real life

Eddie spent more than a year as a prisoner in Auschwitz. This is his survival story.

In the early hours of the morning, Eddie Jaku would make his way home from his shift at a Brussels cigarette factory; an hour-long walk through the pitch-black streets, otherwise empty due to the wartime curfew. As a Jewish man in Nazi-occupied Belgium, it was a job Eddie could only hold in secret, shielded by the cover of night, one given to him – at great risk – by the factory’s compassionate owner, a Christian by the name of Tannenbaum.

Each night Eddie would make this trip, back to the small house in which his family lived, hidden. They’d rented the attic from the owner; another act of compassion from a stranger, another stroke of luck.

But on the morning of October 17, 1942, their luck ran out.

“Somebody denounced us,” the now 98-year-old told Mamamia‘s No Filter podcast. “I come back at ten-past-three in the morning. No lights. I thought everybody’s asleep. [But] My parents, my sister were taken already; they’re waiting for me. And this time it is to Auschwitz.”

More than seven decades on, Eddie Jaku bears the tattoo of an Auschwitz prisoner, a serial number etched into his forearm – 1 7 2 3 3 8 – blurred ink that now serves as a reminder of the horrors he witnessed during his 15 months at the notorious death camp and of the loss of his parents.

“When we arrived, we met the biggest butcher who ever lived. His name was Dr Josef Mengele. He says to my father ‘this way’, to me ‘that way’, and I saw my father going on a truck. So I went behind him, I bent down, and I was nearly at the truck when one good man, one good soldier, says, ‘Hey, you! Didn’t he tell you to go this side?’ So he said to me, ‘Your father goes into the truck and you walk into the camp.’ I never saw my father again. My father, 52, and my mum, 43, died that night in a gas chamber. It was 20 minutes before they suffocated.”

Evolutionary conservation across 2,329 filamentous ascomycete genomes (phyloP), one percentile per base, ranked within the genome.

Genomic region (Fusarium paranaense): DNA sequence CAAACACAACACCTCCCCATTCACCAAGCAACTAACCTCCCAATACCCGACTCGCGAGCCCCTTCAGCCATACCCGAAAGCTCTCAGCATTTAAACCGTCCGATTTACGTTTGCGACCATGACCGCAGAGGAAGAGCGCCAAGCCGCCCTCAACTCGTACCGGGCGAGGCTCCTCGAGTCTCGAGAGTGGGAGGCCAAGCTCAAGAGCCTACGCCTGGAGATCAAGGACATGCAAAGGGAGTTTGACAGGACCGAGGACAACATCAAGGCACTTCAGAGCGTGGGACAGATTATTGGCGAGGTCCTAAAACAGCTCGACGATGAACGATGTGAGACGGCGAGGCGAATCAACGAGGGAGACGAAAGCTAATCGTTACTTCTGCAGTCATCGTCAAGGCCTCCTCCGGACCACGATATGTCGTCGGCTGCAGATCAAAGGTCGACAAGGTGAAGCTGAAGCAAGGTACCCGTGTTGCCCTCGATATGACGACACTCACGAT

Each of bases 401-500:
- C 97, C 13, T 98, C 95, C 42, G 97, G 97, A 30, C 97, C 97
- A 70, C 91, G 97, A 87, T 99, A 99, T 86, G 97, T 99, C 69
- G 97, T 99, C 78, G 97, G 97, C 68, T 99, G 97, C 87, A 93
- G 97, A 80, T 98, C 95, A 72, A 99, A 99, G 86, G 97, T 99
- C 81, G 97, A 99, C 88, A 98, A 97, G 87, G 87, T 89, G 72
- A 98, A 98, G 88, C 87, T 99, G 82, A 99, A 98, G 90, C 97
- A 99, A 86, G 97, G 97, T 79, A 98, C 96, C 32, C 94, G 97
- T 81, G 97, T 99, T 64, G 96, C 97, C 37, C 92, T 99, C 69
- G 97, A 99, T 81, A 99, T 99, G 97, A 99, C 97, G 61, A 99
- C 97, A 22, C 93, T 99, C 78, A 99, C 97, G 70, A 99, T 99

Eddie, an engineering student before the war, survived by virtue of his skills. He was made a workshop manager in charge of keeping 200 machines in operation, and was for two months sent to work directly for Mengele, who tasked him with making a small operating table. Mengele would later become known as The Angel of Death, due to the horrific medical experiments he performed on Jewish prisoners during the war.

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For more of Eddie’s incredible survival story, listen to No Filter below or subscribe in your preferred podcast app.

Each night after his forced labour, Eddie would return to the block he shared with 400 other prisoners.

“We’d sleep on four layers of timber, ten between columns, like herrings. Nobody can turn; if one wants to turn all have to turn, we’re so close. We sleep all in our shirt or naked, and it’s a cold. It can be eight below zero. If one of the ten goes to the toilet, when he comes back he has to shake number one and number 10 [the people on the outside of the row]. They get up and crawl into the middle,” he said. “If they didn’t shake, [those two would be] dead the morning. Frozen to death.

“We’d have 15 to 20 people every night dead from cold. Not from hunger, not from sickness – from cold. Why? Because people came back from the toilet and didn’t know their duty to shake. Or they didn’t care. People don’t care.”

That’s why Eddie shares his story every week at the Sydney Jewish Museum. He hopes that by showing people – especially young people – the power of compassion and empathy, that we might avoid atrocities like those endured during the Holocaust.

“I tell you, if the six million Jews were not killed – and this is my honest belief – we wouldn’t have today breast cancer, Parkinson’s disease. These were men and women that never will be replaced,” he said.

“But I [will be] happy until I drop dead. I will teach children how to be happy, and make this world a better place for everyone.”

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